Genetic HLA Associations in Complex Regional Pain Syndrome With and Without Dystonia
We previously showed evidence for a genetic association of the human leukocyte antigen (HLA) system and complex regional pain syndrome (CRPS) with dystonia. Involvement of the HLA system suggests that CRPS has a genetic component with perturbed regulation of inflammation and neuroplasticity as possible disease mechanisms. However, it is at present unclear whether the observed association with HLA-B62 and HLA-DQ8 in CRPS patients with dystonia also holds true for patients without dystonia. Therefore, we tested the possible association with HLA-B62 and HLA-DQ8 in a clinically homogeneous group of 131 CRPS patients without dystonia. In addition, we investigated the possible association with other alleles of the HLA-A, HLA-B, HLA-C, HLA-DR, and HLA-DQ loci. We showed an increased prevalence of HLA-DQ8 (molecularly typed as HLA-DQB1*03:02; OR = 1.65 [95% CI 1.12-2.42], P = .014) in CRPS without dystonia, whereas no association was observed for HLA-B62 (molecularly typed as HLA-B*15:01; OR = 1.22 [95% CI .78-1.92], P = .458). Our data suggest that CRPS with and CRPS without dystonia may be genetically different, but overlapping, disease entities because only HLA-DQ8 is associated with both. The findings also indicate that distinct biological pathways may play a role in both CRPS subtypes.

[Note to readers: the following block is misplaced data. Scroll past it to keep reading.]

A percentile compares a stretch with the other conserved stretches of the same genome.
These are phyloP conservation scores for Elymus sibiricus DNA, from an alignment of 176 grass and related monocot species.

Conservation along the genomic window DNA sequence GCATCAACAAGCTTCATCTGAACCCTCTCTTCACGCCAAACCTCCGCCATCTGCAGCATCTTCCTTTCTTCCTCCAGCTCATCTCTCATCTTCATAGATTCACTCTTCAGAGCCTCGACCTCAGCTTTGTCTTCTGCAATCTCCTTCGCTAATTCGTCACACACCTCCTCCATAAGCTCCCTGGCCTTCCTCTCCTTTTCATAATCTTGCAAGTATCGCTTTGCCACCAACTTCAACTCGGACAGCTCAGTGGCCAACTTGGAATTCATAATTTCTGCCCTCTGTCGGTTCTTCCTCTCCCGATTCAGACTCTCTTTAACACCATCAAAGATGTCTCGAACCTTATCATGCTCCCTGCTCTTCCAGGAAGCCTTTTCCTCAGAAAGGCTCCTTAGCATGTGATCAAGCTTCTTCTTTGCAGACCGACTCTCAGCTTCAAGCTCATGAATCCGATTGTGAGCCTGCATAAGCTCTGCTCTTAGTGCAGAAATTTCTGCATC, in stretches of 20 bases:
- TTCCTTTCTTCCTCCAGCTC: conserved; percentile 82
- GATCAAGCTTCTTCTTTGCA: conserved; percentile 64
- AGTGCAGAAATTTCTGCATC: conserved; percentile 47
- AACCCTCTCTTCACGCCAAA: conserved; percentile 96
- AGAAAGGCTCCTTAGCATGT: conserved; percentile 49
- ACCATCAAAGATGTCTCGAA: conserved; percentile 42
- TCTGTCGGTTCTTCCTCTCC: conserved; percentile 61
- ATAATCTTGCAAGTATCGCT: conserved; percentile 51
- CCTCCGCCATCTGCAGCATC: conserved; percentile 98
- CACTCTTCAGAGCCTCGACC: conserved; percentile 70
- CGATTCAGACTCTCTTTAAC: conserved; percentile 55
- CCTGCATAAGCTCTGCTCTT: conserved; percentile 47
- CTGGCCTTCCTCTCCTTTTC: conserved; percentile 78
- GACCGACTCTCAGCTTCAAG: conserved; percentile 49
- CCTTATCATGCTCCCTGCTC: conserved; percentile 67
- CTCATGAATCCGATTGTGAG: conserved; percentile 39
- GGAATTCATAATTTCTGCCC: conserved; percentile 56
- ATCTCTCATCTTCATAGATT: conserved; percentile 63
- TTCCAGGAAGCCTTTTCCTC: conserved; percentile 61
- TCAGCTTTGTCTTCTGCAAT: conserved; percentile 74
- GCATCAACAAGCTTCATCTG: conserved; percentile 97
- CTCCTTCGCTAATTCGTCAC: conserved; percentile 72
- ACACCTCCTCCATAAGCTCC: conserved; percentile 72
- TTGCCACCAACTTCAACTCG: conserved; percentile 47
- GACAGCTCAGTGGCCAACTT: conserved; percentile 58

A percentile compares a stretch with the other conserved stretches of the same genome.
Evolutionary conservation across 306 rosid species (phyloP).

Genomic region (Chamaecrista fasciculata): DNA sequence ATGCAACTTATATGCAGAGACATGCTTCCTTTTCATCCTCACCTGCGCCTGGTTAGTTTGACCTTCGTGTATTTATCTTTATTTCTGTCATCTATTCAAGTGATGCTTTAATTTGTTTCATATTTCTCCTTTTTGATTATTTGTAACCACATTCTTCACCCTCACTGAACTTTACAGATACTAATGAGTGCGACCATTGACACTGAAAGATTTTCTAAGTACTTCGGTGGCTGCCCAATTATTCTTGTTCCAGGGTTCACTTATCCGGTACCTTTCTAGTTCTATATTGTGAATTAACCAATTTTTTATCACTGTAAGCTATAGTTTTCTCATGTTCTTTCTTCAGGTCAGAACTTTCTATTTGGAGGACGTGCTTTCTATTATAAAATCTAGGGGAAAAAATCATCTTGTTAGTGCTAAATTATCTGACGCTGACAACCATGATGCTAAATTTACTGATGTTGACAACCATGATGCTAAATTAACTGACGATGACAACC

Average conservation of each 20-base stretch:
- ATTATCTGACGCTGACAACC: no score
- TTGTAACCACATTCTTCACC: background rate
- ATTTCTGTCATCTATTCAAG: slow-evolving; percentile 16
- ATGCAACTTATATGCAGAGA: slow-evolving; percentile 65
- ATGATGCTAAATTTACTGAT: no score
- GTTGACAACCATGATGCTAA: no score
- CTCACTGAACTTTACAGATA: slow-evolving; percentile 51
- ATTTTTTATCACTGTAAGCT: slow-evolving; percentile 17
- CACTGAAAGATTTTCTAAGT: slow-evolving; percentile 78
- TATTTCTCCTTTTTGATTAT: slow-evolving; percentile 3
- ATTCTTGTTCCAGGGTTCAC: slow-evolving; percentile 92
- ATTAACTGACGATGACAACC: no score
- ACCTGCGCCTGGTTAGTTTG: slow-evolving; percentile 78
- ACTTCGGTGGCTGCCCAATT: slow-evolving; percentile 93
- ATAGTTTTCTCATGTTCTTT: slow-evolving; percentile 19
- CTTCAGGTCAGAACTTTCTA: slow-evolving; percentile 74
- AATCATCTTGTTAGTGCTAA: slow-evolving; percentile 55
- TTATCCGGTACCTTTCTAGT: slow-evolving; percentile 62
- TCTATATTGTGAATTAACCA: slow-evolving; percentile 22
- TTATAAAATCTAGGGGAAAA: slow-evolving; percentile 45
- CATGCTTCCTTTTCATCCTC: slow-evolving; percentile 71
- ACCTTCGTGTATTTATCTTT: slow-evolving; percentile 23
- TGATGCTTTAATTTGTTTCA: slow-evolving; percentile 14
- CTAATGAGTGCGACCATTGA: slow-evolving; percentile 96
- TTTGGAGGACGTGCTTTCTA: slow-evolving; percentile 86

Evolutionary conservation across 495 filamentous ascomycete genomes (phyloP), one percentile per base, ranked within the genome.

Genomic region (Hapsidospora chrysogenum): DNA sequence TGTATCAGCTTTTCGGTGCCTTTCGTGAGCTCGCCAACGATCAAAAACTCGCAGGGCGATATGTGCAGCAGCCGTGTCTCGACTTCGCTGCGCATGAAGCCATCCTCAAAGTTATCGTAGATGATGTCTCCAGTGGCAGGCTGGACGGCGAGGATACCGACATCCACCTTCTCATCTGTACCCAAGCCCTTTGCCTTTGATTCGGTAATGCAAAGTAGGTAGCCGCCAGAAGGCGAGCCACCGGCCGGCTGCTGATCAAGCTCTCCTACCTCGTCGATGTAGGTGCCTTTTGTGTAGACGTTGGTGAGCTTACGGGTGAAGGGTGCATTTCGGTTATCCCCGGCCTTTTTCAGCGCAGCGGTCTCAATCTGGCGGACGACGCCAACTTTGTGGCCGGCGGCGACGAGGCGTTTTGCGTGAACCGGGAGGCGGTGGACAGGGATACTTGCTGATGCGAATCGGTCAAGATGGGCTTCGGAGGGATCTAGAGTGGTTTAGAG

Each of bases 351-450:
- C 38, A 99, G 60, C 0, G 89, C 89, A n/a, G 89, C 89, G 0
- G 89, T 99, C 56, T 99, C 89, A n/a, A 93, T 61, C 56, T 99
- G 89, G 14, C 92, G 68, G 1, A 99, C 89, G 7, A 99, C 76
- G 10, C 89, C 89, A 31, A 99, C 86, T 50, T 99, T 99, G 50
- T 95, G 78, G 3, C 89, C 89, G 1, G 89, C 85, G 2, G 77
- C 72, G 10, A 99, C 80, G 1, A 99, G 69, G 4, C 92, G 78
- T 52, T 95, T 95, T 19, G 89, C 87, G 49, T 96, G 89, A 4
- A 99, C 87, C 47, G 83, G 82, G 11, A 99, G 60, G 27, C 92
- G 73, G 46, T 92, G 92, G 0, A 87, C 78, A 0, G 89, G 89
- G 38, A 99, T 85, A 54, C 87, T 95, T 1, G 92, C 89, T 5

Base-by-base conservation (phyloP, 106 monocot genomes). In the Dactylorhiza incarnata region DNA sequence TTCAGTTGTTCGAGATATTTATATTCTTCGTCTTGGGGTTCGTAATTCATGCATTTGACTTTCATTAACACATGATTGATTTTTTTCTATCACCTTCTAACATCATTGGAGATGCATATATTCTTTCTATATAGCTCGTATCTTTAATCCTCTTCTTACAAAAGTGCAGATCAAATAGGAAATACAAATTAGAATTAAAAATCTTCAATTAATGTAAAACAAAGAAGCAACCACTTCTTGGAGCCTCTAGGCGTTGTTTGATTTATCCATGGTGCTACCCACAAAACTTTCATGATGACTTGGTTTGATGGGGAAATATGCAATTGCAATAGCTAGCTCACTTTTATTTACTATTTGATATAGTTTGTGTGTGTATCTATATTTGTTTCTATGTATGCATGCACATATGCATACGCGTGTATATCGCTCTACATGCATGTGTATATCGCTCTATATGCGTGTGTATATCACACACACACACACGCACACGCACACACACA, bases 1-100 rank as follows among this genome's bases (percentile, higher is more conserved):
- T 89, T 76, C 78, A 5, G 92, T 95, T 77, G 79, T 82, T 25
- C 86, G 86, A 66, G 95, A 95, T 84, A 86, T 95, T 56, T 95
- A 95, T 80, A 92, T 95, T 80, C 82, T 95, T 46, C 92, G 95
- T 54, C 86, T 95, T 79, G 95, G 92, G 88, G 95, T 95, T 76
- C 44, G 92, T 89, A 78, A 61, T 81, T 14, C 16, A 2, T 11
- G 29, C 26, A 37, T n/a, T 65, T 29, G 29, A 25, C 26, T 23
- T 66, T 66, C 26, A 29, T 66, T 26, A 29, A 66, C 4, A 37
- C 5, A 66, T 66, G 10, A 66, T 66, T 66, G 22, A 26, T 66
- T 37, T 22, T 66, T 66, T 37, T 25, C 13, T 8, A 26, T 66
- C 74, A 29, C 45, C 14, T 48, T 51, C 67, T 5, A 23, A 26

This study is the first to replicate a specific HLA region conferring genetic risk for the development of CRPS. Moreover, associations of HLA-DQ8 with both CRPS with and CRPS without dystonia, and HLA-B62 only with CRPS with dystonia, suggest that these disease entities may be genetically different, but overlapping.
Available from: Wen-Wu Li